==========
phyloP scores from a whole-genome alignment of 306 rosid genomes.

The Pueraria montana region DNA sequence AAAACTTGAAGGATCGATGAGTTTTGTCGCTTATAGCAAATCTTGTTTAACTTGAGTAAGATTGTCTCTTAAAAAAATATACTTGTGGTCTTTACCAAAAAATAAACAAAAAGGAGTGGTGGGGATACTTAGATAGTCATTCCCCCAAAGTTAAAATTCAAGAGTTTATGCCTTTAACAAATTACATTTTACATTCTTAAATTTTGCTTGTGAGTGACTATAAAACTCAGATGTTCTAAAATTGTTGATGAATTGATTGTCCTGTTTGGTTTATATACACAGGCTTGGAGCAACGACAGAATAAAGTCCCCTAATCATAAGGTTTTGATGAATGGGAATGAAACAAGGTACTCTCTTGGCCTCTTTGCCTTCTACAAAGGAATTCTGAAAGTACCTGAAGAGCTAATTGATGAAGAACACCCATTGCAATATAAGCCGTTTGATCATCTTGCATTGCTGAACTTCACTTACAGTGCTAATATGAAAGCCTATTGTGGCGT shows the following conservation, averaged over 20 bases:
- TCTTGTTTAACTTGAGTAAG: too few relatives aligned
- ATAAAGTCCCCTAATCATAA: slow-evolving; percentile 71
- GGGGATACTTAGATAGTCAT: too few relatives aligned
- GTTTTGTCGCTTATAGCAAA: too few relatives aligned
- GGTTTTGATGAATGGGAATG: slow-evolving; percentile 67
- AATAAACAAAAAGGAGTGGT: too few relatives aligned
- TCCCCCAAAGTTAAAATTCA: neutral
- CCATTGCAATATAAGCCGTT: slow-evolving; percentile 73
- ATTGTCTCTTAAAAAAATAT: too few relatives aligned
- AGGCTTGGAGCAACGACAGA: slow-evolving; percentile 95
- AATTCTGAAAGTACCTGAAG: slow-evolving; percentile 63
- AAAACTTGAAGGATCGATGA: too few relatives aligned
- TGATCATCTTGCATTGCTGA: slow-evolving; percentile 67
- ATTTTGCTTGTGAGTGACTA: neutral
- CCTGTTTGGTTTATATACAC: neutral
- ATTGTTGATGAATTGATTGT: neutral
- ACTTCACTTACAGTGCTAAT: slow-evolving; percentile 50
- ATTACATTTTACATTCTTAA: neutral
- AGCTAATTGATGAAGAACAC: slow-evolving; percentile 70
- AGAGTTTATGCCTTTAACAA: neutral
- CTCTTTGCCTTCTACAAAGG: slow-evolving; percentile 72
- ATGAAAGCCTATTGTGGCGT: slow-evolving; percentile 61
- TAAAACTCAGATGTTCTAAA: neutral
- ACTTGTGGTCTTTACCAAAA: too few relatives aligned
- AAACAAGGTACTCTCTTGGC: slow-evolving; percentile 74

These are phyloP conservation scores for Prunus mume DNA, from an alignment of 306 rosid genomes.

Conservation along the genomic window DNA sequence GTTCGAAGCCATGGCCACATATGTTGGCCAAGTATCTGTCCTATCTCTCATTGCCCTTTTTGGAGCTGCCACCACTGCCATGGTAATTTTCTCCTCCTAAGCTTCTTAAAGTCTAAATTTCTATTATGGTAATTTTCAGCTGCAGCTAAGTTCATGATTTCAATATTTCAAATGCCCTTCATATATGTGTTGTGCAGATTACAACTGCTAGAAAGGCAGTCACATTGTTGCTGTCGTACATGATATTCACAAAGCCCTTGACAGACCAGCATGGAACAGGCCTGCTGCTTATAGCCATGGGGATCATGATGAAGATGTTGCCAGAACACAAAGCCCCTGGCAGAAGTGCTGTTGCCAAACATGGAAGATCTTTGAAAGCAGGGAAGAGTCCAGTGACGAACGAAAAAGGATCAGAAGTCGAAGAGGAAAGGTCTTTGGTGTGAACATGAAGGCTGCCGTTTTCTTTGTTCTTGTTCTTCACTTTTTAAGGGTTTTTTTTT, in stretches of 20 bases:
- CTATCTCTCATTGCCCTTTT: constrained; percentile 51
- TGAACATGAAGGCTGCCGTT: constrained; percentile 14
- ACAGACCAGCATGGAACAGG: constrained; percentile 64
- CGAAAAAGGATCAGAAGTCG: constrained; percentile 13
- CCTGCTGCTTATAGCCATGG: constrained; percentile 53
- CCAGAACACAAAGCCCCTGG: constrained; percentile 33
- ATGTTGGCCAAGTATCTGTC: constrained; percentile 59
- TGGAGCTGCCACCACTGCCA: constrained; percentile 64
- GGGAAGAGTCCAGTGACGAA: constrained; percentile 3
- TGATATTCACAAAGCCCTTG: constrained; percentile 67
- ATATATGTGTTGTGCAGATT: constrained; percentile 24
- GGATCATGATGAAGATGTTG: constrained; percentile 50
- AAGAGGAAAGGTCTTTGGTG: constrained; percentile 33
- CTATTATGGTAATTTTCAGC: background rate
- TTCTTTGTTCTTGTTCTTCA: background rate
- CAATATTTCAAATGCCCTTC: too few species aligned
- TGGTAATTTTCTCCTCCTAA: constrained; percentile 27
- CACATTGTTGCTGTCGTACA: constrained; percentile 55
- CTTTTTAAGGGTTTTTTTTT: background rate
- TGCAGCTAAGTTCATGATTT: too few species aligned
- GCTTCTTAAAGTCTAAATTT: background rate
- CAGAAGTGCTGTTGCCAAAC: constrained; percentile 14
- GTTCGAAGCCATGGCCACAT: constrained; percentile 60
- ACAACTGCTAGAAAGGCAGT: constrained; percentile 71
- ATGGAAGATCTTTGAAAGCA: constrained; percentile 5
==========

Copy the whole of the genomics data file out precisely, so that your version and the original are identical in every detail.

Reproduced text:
phyloP scores from a whole-genome alignment of 306 rosid genomes.

The Pueraria montana region DNA sequence AAAACTTGAAGGATCGATGAGTTTTGTCGCTTATAGCAAATCTTGTTTAACTTGAGTAAGATTGTCTCTTAAAAAAATATACTTGTGGTCTTTACCAAAAAATAAACAAAAAGGAGTGGTGGGGATACTTAGATAGTCATTCCCCCAAAGTTAAAATTCAAGAGTTTATGCCTTTAACAAATTACATTTTACATTCTTAAATTTTGCTTGTGAGTGACTATAAAACTCAGATGTTCTAAAATTGTTGATGAATTGATTGTCCTGTTTGGTTTATATACACAGGCTTGGAGCAACGACAGAATAAAGTCCCCTAATCATAAGGTTTTGATGAATGGGAATGAAACAAGGTACTCTCTTGGCCTCTTTGCCTTCTACAAAGGAATTCTGAAAGTACCTGAAGAGCTAATTGATGAAGAACACCCATTGCAATATAAGCCGTTTGATCATCTTGCATTGCTGAACTTCACTTACAGTGCTAATATGAAAGCCTATTGTGGCGT shows the following conservation, averaged over 20 bases:
- TCTTGTTTAACTTGAGTAAG: too few relatives aligned
- ATAAAGTCCCCTAATCATAA: slow-evolving; percentile 71
- GGGGATACTTAGATAGTCAT: too few relatives aligned
- GTTTTGTCGCTTATAGCAAA: too few relatives aligned
- GGTTTTGATGAATGGGAATG: slow-evolving; percentile 67
- AATAAACAAAAAGGAGTGGT: too few relatives aligned
- TCCCCCAAAGTTAAAATTCA: neutral
- CCATTGCAATATAAGCCGTT: slow-evolving; percentile 73
- ATTGTCTCTTAAAAAAATAT: too few relatives aligned
- AGGCTTGGAGCAACGACAGA: slow-evolving; percentile 95
- AATTCTGAAAGTACCTGAAG: slow-evolving; percentile 63
- AAAACTTGAAGGATCGATGA: too few relatives aligned
- TGATCATCTTGCATTGCTGA: slow-evolving; percentile 67
- ATTTTGCTTGTGAGTGACTA: neutral
- CCTGTTTGGTTTATATACAC: neutral
- ATTGTTGATGAATTGATTGT: neutral
- ACTTCACTTACAGTGCTAAT: slow-evolving; percentile 50
- ATTACATTTTACATTCTTAA: neutral
- AGCTAATTGATGAAGAACAC: slow-evolving; percentile 70
- AGAGTTTATGCCTTTAACAA: neutral
- CTCTTTGCCTTCTACAAAGG: slow-evolving; percentile 72
- ATGAAAGCCTATTGTGGCGT: slow-evolving; percentile 61
- TAAAACTCAGATGTTCTAAA: neutral
- ACTTGTGGTCTTTACCAAAA: too few relatives aligned
- AAACAAGGTACTCTCTTGGC: slow-evolving; percentile 74

These are phyloP conservation scores for Prunus mume DNA, from an alignment of 306 rosid genomes.

Conservation along the genomic window DNA sequence GTTCGAAGCCATGGCCACATATGTTGGCCAAGTATCTGTCCTATCTCTCATTGCCCTTTTTGGAGCTGCCACCACTGCCATGGTAATTTTCTCCTCCTAAGCTTCTTAAAGTCTAAATTTCTATTATGGTAATTTTCAGCTGCAGCTAAGTTCATGATTTCAATATTTCAAATGCCCTTCATATATGTGTTGTGCAGATTACAACTGCTAGAAAGGCAGTCACATTGTTGCTGTCGTACATGATATTCACAAAGCCCTTGACAGACCAGCATGGAACAGGCCTGCTGCTTATAGCCATGGGGATCATGATGAAGATGTTGCCAGAACACAAAGCCCCTGGCAGAAGTGCTGTTGCCAAACATGGAAGATCTTTGAAAGCAGGGAAGAGTCCAGTGACGAACGAAAAAGGATCAGAAGTCGAAGAGGAAAGGTCTTTGGTGTGAACATGAAGGCTGCCGTTTTCTTTGTTCTTGTTCTTCACTTTTTAAGGGTTTTTTTTT, in stretches of 20 bases:
- CTATCTCTCATTGCCCTTTT: constrained; percentile 51
- TGAACATGAAGGCTGCCGTT: constrained; percentile 14
- ACAGACCAGCATGGAACAGG: constrained; percentile 64
- CGAAAAAGGATCAGAAGTCG: constrained; percentile 13
- CCTGCTGCTTATAGCCATGG: constrained; percentile 53
- CCAGAACACAAAGCCCCTGG: constrained; percentile 33
- ATGTTGGCCAAGTATCTGTC: constrained; percentile 59
- TGGAGCTGCCACCACTGCCA: constrained; percentile 64
- GGGAAGAGTCCAGTGACGAA: constrained; percentile 3
- TGATATTCACAAAGCCCTTG: constrained; percentile 67
- ATATATGTGTTGTGCAGATT: constrained; percentile 24
- GGATCATGATGAAGATGTTG: constrained; percentile 50
- AAGAGGAAAGGTCTTTGGTG: constrained; percentile 33
- CTATTATGGTAATTTTCAGC: background rate
- TTCTTTGTTCTTGTTCTTCA: background rate
- CAATATTTCAAATGCCCTTC: too few species aligned
- TGGTAATTTTCTCCTCCTAA: constrained; percentile 27
- CACATTGTTGCTGTCGTACA: constrained; percentile 55
- CTTTTTAAGGGTTTTTTTTT: background rate
- TGCAGCTAAGTTCATGATTT: too few species aligned
- GCTTCTTAAAGTCTAAATTT: background rate
- CAGAAGTGCTGTTGCCAAAC: constrained; percentile 14
- GTTCGAAGCCATGGCCACAT: constrained; percentile 60
- ACAACTGCTAGAAAGGCAGT: constrained; percentile 71
- ATGGAAGATCTTTGAAAGCA: constrained; percentile 5